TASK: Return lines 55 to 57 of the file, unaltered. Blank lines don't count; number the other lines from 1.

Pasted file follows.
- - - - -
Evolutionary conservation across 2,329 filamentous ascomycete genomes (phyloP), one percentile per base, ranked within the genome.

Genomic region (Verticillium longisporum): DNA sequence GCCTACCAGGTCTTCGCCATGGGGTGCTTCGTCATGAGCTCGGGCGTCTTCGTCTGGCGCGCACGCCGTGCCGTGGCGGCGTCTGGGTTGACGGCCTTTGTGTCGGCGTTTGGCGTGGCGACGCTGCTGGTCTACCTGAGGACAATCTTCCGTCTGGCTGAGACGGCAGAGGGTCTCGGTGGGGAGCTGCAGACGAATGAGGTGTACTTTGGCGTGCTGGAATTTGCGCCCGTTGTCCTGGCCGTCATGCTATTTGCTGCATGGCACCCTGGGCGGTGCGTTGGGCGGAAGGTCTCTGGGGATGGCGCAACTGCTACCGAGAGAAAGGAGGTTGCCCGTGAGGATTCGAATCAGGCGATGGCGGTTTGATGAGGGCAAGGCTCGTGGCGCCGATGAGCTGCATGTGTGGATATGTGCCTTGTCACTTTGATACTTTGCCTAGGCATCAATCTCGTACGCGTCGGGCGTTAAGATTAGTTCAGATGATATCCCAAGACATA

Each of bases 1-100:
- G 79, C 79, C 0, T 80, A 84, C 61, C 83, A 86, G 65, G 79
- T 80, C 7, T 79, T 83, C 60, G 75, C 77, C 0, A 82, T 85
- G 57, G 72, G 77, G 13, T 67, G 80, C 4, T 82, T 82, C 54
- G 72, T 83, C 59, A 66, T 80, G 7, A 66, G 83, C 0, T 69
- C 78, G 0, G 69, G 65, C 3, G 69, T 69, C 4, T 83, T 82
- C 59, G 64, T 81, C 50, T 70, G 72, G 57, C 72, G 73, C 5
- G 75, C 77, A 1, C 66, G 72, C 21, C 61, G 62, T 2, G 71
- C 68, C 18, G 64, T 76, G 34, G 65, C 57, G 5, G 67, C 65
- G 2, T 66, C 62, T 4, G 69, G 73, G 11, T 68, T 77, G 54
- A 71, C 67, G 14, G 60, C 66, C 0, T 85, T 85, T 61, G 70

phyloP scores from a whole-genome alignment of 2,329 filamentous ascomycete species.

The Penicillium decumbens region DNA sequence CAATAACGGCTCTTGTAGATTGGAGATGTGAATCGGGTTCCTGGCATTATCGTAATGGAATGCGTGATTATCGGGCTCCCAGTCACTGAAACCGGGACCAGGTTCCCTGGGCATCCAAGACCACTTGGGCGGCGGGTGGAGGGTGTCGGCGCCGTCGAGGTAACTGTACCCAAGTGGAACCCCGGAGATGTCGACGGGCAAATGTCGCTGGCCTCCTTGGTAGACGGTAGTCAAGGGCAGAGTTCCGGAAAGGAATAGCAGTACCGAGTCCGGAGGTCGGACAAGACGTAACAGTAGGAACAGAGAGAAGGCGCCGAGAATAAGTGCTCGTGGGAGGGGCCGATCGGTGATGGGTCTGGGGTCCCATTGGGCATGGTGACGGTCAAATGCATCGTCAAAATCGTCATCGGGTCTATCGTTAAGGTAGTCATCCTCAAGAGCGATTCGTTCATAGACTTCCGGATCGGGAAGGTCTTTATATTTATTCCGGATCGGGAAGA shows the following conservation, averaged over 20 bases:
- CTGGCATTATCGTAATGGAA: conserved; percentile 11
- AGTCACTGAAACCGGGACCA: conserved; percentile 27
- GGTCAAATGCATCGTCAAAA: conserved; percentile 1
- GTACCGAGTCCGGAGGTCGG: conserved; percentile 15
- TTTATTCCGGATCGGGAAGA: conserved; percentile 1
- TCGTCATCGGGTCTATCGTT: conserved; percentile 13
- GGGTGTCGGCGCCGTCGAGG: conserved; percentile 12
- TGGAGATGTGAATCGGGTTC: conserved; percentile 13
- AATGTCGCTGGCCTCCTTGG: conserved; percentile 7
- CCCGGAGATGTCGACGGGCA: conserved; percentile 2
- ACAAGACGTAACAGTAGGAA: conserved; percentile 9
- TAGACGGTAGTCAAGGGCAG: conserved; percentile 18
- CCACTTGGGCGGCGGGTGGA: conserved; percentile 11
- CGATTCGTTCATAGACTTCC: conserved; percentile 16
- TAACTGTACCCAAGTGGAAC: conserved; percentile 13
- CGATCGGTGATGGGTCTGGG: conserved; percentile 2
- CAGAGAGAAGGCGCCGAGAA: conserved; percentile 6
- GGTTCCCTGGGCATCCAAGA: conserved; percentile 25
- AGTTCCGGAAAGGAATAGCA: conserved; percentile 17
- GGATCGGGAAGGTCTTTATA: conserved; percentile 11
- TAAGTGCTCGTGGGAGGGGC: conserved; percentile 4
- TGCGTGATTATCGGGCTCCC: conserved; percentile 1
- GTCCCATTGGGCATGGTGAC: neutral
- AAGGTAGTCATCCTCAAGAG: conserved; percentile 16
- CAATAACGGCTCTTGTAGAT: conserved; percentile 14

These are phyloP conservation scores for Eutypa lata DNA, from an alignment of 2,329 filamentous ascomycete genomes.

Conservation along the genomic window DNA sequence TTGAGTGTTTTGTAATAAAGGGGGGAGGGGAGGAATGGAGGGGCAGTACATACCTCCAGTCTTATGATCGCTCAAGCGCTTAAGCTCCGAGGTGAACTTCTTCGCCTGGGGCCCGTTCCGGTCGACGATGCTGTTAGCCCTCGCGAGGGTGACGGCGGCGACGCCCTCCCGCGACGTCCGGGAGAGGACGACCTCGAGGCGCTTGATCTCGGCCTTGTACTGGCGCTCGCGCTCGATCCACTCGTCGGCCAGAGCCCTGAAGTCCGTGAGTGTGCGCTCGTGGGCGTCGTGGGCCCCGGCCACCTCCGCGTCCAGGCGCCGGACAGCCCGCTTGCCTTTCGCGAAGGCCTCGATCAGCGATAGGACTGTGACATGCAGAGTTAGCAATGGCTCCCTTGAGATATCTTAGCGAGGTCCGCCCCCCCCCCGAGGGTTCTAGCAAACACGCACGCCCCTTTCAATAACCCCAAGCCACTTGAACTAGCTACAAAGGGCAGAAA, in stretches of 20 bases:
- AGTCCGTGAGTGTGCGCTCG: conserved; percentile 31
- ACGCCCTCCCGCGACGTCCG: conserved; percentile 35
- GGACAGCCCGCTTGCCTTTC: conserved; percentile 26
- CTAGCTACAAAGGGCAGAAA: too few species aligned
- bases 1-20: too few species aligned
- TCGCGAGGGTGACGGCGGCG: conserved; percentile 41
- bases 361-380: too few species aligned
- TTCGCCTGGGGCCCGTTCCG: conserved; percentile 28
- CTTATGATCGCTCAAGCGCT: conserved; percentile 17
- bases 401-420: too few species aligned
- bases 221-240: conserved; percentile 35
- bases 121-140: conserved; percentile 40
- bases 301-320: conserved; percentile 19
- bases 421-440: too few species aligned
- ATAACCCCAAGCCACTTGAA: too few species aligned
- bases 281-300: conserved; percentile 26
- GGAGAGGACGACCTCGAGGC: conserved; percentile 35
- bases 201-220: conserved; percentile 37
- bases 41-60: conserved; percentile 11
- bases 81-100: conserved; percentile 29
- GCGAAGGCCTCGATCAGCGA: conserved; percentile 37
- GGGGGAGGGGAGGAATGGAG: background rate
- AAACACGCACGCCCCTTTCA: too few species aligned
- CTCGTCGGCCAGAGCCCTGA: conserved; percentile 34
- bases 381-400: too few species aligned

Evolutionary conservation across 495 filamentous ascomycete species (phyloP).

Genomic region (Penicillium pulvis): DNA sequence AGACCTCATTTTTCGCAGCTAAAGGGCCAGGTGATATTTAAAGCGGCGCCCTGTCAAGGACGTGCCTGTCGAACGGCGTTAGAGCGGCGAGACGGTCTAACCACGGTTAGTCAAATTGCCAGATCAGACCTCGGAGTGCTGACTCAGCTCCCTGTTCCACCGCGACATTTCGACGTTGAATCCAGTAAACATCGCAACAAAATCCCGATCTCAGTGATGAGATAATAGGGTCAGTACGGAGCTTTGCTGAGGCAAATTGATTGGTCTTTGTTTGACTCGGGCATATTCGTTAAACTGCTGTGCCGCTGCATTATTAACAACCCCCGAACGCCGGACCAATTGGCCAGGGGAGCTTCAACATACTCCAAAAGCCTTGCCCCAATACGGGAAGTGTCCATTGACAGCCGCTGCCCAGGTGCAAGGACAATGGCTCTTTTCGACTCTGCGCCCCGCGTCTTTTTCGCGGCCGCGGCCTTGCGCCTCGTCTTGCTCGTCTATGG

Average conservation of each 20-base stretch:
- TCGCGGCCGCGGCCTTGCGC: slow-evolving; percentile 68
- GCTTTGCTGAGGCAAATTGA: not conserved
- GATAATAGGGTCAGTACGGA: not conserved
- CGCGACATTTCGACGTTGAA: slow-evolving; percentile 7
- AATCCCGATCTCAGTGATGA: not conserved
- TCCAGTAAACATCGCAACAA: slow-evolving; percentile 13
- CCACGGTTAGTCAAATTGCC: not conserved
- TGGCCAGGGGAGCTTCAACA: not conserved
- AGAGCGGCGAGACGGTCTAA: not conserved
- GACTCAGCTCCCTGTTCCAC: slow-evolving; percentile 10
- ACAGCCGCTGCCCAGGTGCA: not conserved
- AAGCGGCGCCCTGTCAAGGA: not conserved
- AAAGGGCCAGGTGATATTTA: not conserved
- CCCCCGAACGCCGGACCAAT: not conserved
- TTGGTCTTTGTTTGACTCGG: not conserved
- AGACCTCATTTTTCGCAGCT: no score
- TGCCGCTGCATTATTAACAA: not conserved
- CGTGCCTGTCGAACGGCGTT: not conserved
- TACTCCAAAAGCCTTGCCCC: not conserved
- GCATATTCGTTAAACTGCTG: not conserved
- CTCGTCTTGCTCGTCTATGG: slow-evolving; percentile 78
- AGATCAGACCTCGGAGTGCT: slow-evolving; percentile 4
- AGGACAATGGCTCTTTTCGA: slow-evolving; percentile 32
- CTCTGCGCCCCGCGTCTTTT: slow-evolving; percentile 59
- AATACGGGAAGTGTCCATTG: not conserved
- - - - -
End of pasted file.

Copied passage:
- bases 301-320: conserved; percentile 19
- bases 421-440: too few species aligned
- ATAACCCCAAGCCACTTGAA: too few species aligned